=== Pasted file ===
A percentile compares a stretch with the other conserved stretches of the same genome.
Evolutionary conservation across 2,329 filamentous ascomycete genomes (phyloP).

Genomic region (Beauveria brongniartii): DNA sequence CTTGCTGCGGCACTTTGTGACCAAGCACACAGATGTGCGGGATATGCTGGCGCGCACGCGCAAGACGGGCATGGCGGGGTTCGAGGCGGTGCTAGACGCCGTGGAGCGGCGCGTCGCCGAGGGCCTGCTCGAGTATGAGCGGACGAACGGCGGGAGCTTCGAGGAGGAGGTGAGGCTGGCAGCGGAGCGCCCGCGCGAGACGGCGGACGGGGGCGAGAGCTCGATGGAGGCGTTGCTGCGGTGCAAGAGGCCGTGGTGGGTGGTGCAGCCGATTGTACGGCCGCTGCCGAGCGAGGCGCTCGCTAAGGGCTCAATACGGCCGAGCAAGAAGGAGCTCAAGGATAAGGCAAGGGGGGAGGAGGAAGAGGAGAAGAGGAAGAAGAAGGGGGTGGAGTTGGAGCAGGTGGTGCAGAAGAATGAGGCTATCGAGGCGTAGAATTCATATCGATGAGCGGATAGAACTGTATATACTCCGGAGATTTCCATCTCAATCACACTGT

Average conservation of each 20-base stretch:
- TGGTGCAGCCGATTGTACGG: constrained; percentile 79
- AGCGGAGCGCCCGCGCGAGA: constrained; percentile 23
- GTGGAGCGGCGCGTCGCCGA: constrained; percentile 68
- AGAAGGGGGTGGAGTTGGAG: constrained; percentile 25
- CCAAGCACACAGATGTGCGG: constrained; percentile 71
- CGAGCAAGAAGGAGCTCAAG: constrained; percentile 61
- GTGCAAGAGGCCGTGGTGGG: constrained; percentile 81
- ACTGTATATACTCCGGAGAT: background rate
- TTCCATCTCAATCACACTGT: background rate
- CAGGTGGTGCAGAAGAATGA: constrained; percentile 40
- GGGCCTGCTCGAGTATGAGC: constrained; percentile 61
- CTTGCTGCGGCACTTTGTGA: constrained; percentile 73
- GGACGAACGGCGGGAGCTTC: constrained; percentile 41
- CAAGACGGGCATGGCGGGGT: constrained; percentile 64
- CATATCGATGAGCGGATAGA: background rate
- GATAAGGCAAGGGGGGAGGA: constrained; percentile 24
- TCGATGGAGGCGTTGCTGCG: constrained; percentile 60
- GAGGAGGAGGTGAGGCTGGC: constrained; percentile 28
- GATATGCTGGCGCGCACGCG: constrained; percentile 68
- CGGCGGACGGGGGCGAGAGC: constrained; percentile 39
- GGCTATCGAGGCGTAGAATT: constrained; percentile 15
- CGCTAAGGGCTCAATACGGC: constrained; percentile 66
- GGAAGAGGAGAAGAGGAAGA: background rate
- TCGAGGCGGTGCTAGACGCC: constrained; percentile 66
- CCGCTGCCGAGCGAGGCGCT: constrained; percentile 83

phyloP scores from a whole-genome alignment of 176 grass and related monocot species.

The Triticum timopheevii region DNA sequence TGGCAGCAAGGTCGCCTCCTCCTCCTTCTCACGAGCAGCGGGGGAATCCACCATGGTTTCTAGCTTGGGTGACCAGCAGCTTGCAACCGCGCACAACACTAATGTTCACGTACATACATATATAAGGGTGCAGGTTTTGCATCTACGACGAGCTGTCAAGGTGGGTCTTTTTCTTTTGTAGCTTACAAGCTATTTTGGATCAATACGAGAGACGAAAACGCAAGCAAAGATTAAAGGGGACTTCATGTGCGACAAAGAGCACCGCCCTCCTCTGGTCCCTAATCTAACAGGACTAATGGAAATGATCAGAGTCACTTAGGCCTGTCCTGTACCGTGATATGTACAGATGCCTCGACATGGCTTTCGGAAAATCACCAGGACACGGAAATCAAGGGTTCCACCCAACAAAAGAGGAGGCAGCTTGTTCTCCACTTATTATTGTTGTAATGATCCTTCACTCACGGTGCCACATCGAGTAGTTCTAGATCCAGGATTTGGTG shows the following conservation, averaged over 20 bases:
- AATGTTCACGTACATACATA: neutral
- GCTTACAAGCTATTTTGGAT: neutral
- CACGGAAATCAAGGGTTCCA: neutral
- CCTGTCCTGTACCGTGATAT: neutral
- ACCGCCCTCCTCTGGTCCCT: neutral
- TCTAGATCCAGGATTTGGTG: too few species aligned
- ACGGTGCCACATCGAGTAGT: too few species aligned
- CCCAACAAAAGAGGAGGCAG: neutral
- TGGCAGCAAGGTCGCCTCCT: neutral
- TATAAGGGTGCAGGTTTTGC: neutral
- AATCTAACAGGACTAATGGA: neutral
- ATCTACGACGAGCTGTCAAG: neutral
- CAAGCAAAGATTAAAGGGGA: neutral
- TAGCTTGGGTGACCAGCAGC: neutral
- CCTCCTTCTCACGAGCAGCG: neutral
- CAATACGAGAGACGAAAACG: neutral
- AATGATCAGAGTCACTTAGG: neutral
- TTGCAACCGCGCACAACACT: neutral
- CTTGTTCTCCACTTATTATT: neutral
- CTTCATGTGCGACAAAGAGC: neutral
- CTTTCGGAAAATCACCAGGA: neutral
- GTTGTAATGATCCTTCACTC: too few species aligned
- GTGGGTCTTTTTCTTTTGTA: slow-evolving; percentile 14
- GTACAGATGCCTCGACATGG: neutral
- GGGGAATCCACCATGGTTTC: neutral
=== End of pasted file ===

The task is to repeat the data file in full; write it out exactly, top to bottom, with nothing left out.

A percentile compares a stretch with the other conserved stretches of the same genome.
Evolutionary conservation across 2,329 filamentous ascomycete genomes (phyloP).

Genomic region (Beauveria brongniartii): DNA sequence CTTGCTGCGGCACTTTGTGACCAAGCACACAGATGTGCGGGATATGCTGGCGCGCACGCGCAAGACGGGCATGGCGGGGTTCGAGGCGGTGCTAGACGCCGTGGAGCGGCGCGTCGCCGAGGGCCTGCTCGAGTATGAGCGGACGAACGGCGGGAGCTTCGAGGAGGAGGTGAGGCTGGCAGCGGAGCGCCCGCGCGAGACGGCGGACGGGGGCGAGAGCTCGATGGAGGCGTTGCTGCGGTGCAAGAGGCCGTGGTGGGTGGTGCAGCCGATTGTACGGCCGCTGCCGAGCGAGGCGCTCGCTAAGGGCTCAATACGGCCGAGCAAGAAGGAGCTCAAGGATAAGGCAAGGGGGGAGGAGGAAGAGGAGAAGAGGAAGAAGAAGGGGGTGGAGTTGGAGCAGGTGGTGCAGAAGAATGAGGCTATCGAGGCGTAGAATTCATATCGATGAGCGGATAGAACTGTATATACTCCGGAGATTTCCATCTCAATCACACTGT

Average conservation of each 20-base stretch:
- TGGTGCAGCCGATTGTACGG: constrained; percentile 79
- AGCGGAGCGCCCGCGCGAGA: constrained; percentile 23
- GTGGAGCGGCGCGTCGCCGA: constrained; percentile 68
- AGAAGGGGGTGGAGTTGGAG: constrained; percentile 25
- CCAAGCACACAGATGTGCGG: constrained; percentile 71
- CGAGCAAGAAGGAGCTCAAG: constrained; percentile 61
- GTGCAAGAGGCCGTGGTGGG: constrained; percentile 81
- ACTGTATATACTCCGGAGAT: background rate
- TTCCATCTCAATCACACTGT: background rate
- CAGGTGGTGCAGAAGAATGA: constrained; percentile 40
- GGGCCTGCTCGAGTATGAGC: constrained; percentile 61
- CTTGCTGCGGCACTTTGTGA: constrained; percentile 73
- GGACGAACGGCGGGAGCTTC: constrained; percentile 41
- CAAGACGGGCATGGCGGGGT: constrained; percentile 64
- CATATCGATGAGCGGATAGA: background rate
- GATAAGGCAAGGGGGGAGGA: constrained; percentile 24
- TCGATGGAGGCGTTGCTGCG: constrained; percentile 60
- GAGGAGGAGGTGAGGCTGGC: constrained; percentile 28
- GATATGCTGGCGCGCACGCG: constrained; percentile 68
- CGGCGGACGGGGGCGAGAGC: constrained; percentile 39
- GGCTATCGAGGCGTAGAATT: constrained; percentile 15
- CGCTAAGGGCTCAATACGGC: constrained; percentile 66
- GGAAGAGGAGAAGAGGAAGA: background rate
- TCGAGGCGGTGCTAGACGCC: constrained; percentile 66
- CCGCTGCCGAGCGAGGCGCT: constrained; percentile 83

phyloP scores from a whole-genome alignment of 176 grass and related monocot species.

The Triticum timopheevii region DNA sequence TGGCAGCAAGGTCGCCTCCTCCTCCTTCTCACGAGCAGCGGGGGAATCCACCATGGTTTCTAGCTTGGGTGACCAGCAGCTTGCAACCGCGCACAACACTAATGTTCACGTACATACATATATAAGGGTGCAGGTTTTGCATCTACGACGAGCTGTCAAGGTGGGTCTTTTTCTTTTGTAGCTTACAAGCTATTTTGGATCAATACGAGAGACGAAAACGCAAGCAAAGATTAAAGGGGACTTCATGTGCGACAAAGAGCACCGCCCTCCTCTGGTCCCTAATCTAACAGGACTAATGGAAATGATCAGAGTCACTTAGGCCTGTCCTGTACCGTGATATGTACAGATGCCTCGACATGGCTTTCGGAAAATCACCAGGACACGGAAATCAAGGGTTCCACCCAACAAAAGAGGAGGCAGCTTGTTCTCCACTTATTATTGTTGTAATGATCCTTCACTCACGGTGCCACATCGAGTAGTTCTAGATCCAGGATTTGGTG shows the following conservation, averaged over 20 bases:
- AATGTTCACGTACATACATA: neutral
- GCTTACAAGCTATTTTGGAT: neutral
- CACGGAAATCAAGGGTTCCA: neutral
- CCTGTCCTGTACCGTGATAT: neutral
- ACCGCCCTCCTCTGGTCCCT: neutral
- TCTAGATCCAGGATTTGGTG: too few species aligned
- ACGGTGCCACATCGAGTAGT: too few species aligned
- CCCAACAAAAGAGGAGGCAG: neutral
- TGGCAGCAAGGTCGCCTCCT: neutral
- TATAAGGGTGCAGGTTTTGC: neutral
- AATCTAACAGGACTAATGGA: neutral
- ATCTACGACGAGCTGTCAAG: neutral
- CAAGCAAAGATTAAAGGGGA: neutral
- TAGCTTGGGTGACCAGCAGC: neutral
- CCTCCTTCTCACGAGCAGCG: neutral
- CAATACGAGAGACGAAAACG: neutral
- AATGATCAGAGTCACTTAGG: neutral
- TTGCAACCGCGCACAACACT: neutral
- CTTGTTCTCCACTTATTATT: neutral
- CTTCATGTGCGACAAAGAGC: neutral
- CTTTCGGAAAATCACCAGGA: neutral
- GTTGTAATGATCCTTCACTC: too few species aligned
- GTGGGTCTTTTTCTTTTGTA: slow-evolving; percentile 14
- GTACAGATGCCTCGACATGG: neutral
- GGGGAATCCACCATGGTTTC: neutral